With the September UN vote quickly approaching, there has been an abundance of articles written about what the vote means, what comes next, what the legal consequences would be and about every other possible tangent – including a series by Chris; spoiler, he thinks it is a political ploy. Without getting to far into the issue (if that is possible) I want to bring back an article that I wrote a while ago about the concept of Fayyadism. Considering that the UN vote is the culmination of a two-year effort by Prime Minister Salam Fayyad to prepare the Palestinian territories for statehood, many are viewing the upcoming UN vote as a referendum on whether the PA is ready to govern an independent state – thus contradicting the popular Israeli claim that the PA is unable to effectively govern. In this way, the UN vote is little more than a symbolic vote that ignores the realities on the ground – realities that prove that the PA is quite unable to govern Palestine.
In my previous article I wrote: “Israeli restrictions on movement and the continued adherence to the antiquated Oslo era designations of Area A, B and C have created pockets of economic success within the greater fabric of near economic collapse.” Put in other terms, the economic markers that have led both the UN, the World Bank and the IMF to declare that the PA is capable of governing Palestine, are dependent on the few successes that are clustered in the small urban Bantustans under Palestinian control. The areas that are under Israeli control (Area C) see no evidence of the grand plan at the base of Fayyadism. The UN report, the IMF report, the World Bank report and the soon-to-be UN recognition of the Palestinian state will be based not on reality, but what these states and organizations believe could be possible were Israel to end the occupation of the West Bank and Palestine.
This is often overlooked and it is assumed that if Israel left the West Bank and Gaza, the Palestinian Authority would be able to step in immediately and capably. From Time:
Last spring, a French diplomat claimed that “to have such results in such a short time [was] unprecedented, particularly for a nonstate. The Israelis’ arguments according to which Palestinian people are either terrorists or corrupt or incompetent are not valid anymore. Fayyad has laid the foundations for a real state.”
In Ramallah, Jericho, Nablus, Hebron and other PA controlled areas, Fayyad has done a commendable job preparing for statehood. Unfortunately, these areas represent only 17% of the West Bank; the remaining 83% of the West Bank is either severely under-developed or effectively annexed by Israeli settlers. Moreover, the progress that has been made has been completely donor-driven and donor-dependent. Again, from Time:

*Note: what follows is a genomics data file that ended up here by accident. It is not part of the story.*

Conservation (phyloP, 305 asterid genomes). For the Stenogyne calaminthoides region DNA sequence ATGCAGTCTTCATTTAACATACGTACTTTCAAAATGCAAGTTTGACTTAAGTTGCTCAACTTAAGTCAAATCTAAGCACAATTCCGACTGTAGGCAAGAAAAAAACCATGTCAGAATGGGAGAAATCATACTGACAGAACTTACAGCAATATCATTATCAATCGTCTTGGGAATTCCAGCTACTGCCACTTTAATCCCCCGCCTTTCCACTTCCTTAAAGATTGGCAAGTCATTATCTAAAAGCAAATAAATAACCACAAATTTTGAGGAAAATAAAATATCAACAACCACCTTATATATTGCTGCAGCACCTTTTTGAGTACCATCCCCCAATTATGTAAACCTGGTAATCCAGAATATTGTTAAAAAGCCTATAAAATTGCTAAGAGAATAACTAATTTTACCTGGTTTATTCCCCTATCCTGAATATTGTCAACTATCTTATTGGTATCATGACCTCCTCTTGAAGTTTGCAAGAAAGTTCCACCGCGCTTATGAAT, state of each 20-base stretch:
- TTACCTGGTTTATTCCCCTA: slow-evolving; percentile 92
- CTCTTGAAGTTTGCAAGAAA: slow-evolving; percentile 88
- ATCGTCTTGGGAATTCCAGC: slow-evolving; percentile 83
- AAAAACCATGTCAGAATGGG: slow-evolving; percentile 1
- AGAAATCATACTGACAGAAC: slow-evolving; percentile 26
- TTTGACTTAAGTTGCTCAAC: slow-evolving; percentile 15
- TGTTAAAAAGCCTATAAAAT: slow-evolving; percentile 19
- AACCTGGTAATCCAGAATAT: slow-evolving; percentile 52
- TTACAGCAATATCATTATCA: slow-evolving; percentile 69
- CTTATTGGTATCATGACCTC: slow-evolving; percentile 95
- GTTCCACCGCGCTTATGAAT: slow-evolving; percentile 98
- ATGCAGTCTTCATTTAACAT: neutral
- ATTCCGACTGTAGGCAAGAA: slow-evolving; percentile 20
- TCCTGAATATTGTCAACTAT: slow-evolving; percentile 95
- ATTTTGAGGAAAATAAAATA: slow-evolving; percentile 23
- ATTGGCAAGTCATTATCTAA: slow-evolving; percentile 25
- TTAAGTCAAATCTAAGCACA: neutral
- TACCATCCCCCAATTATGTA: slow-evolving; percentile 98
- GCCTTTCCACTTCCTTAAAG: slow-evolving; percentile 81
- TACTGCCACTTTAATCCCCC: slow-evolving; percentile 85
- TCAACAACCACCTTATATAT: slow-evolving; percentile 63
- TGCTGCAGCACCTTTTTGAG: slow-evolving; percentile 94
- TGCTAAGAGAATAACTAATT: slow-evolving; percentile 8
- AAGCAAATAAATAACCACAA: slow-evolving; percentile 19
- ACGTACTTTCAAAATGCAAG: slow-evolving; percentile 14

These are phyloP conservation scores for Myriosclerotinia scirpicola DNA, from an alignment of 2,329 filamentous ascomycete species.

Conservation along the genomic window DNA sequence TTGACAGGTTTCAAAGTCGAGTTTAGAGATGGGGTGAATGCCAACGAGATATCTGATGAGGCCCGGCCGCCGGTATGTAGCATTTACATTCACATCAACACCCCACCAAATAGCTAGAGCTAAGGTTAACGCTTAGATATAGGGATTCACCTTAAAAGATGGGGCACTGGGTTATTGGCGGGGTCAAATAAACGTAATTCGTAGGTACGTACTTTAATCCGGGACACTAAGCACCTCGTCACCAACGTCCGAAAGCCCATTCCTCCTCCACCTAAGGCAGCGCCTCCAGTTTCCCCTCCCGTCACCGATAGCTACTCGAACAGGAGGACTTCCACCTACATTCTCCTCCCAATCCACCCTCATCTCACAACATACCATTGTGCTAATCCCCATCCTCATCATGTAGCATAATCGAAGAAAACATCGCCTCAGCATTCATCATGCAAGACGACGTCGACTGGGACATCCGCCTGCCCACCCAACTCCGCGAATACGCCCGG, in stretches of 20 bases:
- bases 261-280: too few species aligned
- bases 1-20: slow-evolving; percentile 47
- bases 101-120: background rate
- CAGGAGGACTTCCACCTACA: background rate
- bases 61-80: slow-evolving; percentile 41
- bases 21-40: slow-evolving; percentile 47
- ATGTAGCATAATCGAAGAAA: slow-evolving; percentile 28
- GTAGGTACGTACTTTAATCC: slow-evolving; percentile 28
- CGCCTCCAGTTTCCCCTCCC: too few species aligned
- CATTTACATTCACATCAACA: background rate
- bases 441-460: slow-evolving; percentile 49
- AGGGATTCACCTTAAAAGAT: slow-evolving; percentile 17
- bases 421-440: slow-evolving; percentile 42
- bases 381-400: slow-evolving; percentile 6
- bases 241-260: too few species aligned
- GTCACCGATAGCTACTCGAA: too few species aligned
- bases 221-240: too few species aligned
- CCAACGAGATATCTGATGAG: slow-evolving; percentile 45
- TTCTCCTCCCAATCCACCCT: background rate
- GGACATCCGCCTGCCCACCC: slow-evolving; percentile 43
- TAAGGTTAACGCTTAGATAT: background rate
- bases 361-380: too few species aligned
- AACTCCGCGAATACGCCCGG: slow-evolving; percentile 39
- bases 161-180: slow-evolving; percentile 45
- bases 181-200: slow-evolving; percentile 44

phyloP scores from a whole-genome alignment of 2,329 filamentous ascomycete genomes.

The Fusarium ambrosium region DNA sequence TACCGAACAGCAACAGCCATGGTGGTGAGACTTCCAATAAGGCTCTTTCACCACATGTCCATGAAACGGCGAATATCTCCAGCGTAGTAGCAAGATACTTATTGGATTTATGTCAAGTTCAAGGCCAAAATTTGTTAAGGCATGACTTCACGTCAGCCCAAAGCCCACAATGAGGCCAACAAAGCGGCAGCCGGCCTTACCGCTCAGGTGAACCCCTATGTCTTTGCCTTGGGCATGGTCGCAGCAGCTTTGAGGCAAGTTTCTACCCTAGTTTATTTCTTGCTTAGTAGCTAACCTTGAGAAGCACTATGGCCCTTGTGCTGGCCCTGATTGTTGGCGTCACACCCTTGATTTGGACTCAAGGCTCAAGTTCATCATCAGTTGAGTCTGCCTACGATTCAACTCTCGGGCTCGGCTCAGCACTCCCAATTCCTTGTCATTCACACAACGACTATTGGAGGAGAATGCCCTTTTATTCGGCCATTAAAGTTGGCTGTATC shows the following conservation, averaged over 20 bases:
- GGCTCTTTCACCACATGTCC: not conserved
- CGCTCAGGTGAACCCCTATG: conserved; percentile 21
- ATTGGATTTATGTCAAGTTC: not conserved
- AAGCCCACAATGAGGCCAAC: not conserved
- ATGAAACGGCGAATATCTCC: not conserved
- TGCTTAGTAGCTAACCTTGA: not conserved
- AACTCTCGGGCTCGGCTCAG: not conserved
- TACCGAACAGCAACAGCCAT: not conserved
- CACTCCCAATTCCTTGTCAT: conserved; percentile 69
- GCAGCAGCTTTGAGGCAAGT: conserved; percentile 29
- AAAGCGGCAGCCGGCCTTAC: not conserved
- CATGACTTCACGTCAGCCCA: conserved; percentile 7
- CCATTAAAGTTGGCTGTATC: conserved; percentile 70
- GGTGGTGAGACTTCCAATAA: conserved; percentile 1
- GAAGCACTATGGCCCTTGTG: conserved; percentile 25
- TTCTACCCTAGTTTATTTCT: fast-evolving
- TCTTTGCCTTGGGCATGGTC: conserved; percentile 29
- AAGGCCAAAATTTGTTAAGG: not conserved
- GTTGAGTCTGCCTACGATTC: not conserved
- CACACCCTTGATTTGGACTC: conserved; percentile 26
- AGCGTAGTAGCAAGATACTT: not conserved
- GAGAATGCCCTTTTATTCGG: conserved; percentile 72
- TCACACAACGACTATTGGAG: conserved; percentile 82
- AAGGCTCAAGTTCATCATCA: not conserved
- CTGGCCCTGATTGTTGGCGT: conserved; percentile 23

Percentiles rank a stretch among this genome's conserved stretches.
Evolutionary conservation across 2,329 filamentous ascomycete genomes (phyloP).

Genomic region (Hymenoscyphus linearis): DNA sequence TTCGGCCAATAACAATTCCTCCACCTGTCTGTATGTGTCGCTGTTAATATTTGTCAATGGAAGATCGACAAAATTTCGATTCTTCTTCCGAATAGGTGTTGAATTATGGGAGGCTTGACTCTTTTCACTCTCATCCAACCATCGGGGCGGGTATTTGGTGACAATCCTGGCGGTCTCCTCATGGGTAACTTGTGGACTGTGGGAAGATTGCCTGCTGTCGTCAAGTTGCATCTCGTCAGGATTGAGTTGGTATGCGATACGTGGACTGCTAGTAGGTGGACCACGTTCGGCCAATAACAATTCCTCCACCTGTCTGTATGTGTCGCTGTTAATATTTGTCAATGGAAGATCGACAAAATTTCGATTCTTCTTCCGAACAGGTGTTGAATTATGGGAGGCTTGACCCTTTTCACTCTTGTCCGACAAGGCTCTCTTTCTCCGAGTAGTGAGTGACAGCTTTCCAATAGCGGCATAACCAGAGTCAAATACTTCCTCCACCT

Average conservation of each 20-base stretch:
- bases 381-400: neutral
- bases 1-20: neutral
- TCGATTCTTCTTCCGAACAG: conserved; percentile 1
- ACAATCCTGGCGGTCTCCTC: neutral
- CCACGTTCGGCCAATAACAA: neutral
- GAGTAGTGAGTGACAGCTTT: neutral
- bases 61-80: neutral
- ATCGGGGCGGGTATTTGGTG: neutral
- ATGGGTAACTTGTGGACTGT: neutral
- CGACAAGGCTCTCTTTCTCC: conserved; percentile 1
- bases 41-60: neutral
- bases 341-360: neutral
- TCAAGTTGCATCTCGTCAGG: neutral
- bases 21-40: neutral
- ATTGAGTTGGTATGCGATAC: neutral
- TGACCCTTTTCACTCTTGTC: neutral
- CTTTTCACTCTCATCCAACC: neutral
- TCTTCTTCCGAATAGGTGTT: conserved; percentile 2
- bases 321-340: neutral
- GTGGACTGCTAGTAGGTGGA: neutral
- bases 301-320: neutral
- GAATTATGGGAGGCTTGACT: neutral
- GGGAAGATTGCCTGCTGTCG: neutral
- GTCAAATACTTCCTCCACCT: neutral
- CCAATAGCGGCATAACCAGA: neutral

Such [international] assistance exceeded $7 billion between 2008 and ’10, which corresponds to the world’s highest allocation per inhabitant after the one granted to the tiny republics of the Pacific Ocean such as Palau and the Marshall Islands. “In a country that nearly has no control over its economic resources, whether it’s earth, air, water or borders, it is complete nonsense to talk about development,” admits Sam Bahour, a management consultant.
When it comes to the country’s institutions, despite visible progress in terms of transparency, Fayyad’s efforts were never truly made a reality. Even if the European Union invested tens of millions of dollars in the creation of Palestinian custom officers, Israel still refuses them to be deployed to the Allenby Bridge border between the West Bank and Jordan, like they did in the 1990s.
“On paper, we’ve achieved many things, and we’ve trained ourselves to be as perfectly operational as any other state, but the problem is that Israel won’t give us the space to put our skills into practice,” says Hatem Yousef, the Palestinian Prime Minister’s economic adviser.
“Building a state in Palestine is a virtual experiment,” adds a foreign expert. “No matter how hard you try, reality always threatens to crush your efforts.”
Regardless of what happens as a result of the UN vote, reality will likely crush the efforts of the Palestinian politicians. Certainly, a successful vote in the UN will lead to more interesting discussions about the need to end the occupation and the real or imagined capabilities of the Palestinian Authority, but it will do nothing to push Palestine any closer to statehood. With Israeli checkpoints and guns preventing the Palestinian Authority from developing in most of the West Bank (not to mention the internal divides preventing a PA presence in Gaza) Fayyad and the PA will be unable to really build a state. In this sense, the billions of dollars in international aid that has been pouring into PA coffers over the years has led to few real successes, but very large hypothetical advances.
Should the UN vote favor the Palestinians it will be yet another theoretical victory for Palestine.
Photo from Desert Peace